Play Live Radio
Next Up:
0:00 0:00
Available On Air Stations

Here's where election-denying candidates are running to control voting

Rep. Mark Finchem, of Arizona, gestures as he speaks during an election rally in Richmond, Va., in October.
Steve Helber
Rep. Mark Finchem, of Arizona, gestures as he speaks during an election rally in Richmond, Va., in October.

Updated February 3, 2022 at 5:13 PM ET

Mark Finchem was at the U.S. Capitol on Jan. 6.

He says he didn't go inside, but he snapped some photos of people who did.

"What happens when the People feel they have been ignored, and Congress refuses to acknowledge rampant fraud. #stopthesteal," he tweeted.

The Arizona state representative was there to share what he called "evidence" of an "irredeemably compromised" 2020 election with Republican lawmakers from his home state. To be clear, Republican election officials in the state deemed the results "free, fair, and accurate" and even a discredited GOP-led "audit" run in the state's largest county agreed Biden won.

More recently, Finchem also appeared at a QAnon conference, and in speaking with NPR declined to describe what happened at the Capitol as a riot or an insurrection, instead making allusions to some sort of conspiracy involving law enforcement.

Now, he is running to oversee voting in Arizona in 2022.

And he's not alone.

An NPR analysis of 2022 secretary of state races across the country found at least 20 Republican candidates running who question the legitimacy of President Biden's 2020 win, even though no evidence of widespread fraud has been uncovered about the race over the last 14 months. In fact, claims of any sort of fraud that swung the election have been explicitly refuted in state after state, including those run by Republicans.


The duties of a state secretary of state vary, but in most cases, they are the state's top voting official and have a role in carrying out election laws. Wisconsin and Illinois are the only states included in NPR's analysis where the state secretary of state does not oversee its elections, though at least one Republican lawmaker in Wisconsin has floated the idea of changing that.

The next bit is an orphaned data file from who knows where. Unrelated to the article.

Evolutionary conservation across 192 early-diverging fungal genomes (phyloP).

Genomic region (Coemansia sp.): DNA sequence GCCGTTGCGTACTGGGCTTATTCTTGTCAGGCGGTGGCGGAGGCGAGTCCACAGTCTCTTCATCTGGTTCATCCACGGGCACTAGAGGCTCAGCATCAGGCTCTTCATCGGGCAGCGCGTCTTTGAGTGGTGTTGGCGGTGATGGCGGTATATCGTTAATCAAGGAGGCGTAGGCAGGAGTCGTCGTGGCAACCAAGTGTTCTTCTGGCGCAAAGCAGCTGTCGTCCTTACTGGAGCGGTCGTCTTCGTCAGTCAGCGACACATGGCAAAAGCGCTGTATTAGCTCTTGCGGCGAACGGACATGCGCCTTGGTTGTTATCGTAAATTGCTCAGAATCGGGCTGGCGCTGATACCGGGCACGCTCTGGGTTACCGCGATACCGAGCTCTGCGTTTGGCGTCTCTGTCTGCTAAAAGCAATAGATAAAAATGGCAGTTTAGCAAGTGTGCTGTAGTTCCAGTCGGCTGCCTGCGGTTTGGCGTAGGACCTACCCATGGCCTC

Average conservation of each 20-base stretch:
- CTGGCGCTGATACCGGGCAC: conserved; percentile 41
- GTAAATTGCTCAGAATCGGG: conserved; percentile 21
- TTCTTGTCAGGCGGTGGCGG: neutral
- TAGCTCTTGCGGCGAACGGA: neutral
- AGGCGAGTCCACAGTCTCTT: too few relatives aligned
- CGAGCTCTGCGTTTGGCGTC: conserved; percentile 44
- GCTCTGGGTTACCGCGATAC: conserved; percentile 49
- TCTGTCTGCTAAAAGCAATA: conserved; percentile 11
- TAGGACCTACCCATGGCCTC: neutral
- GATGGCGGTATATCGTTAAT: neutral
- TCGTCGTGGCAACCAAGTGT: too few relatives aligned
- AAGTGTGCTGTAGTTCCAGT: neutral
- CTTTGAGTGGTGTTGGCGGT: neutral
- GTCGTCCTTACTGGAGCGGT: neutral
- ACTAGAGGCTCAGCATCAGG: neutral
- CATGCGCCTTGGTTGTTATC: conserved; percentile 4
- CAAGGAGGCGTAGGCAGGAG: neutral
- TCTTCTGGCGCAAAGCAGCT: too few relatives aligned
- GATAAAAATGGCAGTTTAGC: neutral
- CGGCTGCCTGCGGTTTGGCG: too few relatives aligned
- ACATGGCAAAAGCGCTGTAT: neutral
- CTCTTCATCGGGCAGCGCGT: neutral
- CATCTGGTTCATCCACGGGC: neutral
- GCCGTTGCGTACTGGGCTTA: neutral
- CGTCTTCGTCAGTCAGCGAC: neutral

Current and former election officials, as well as election experts worry what could become of democracy should some or many of the candidates across the country win.

"The reasons why Trump's attempt to overturn the 2020 election failed is because there were state officials who refused to substantiate his claims of fraud," said Franita Tolson, an election law expert at the University of Southern California. "These folks really are gatekeepers."

In many cases, the races are setting up a deciding moment for Republican voters — just how far down the election denial rabbit hole are they willing to follow former President Donald Trump?

In Georgia for instance, the Republican primary will pit incumbent Brad Raffensperger against two candidates, Rep. Jody Hice and former Alpharetta Mayor David Belle Isle, both of whom allege that Trump was the rightful winner of the state.

Raffensperger, however, became one of the leading Republican voices in 2020 cutting against Trump's misinformation about the election, culminating in a phone call where he told the then-president directly that he was wrong.

"I think [Trump] knows in his heart that he lost this election," Raffensperger told NPR recently.

The 2022 secretary of state race in Kansas is shaping up similarly.

Incumbent Scott Schwab corrected Trump's false claims about mail voting security in 2020, and at least one Republican challenger, Mike Brown, is seizing on those comments to call for audits and defend Trump.

Trump has endorsed three secretary of state candidates so far — Finchem in Arizona, Hice in Georgia and Kristina Karamo, a community college professor in Michigan who has pushed conspiracy theories about the election and the attack on the Capitol.

Trey Grayson, a Republican former secretary of state from Kentucky, said the trend is worrisome but that it also makes sense since polling shows a majority of Republican voters feel similarly. A recent NPR/Ipsos poll, for example, found that two-thirds of Republicans nationally feel like fraud helped Biden win.

"There's a lot of crazy going around," Grayson said. "You have people running for these offices where the most important duty is counting the votes and accepting the results even if you don't like the outcome, and these folks don't appear to be well-positioned to do that."

Copyright 2022 NPR. To see more, visit

Miles Parks is a reporter on NPR's Washington Desk. He covers voting and elections, and also reports on breaking news.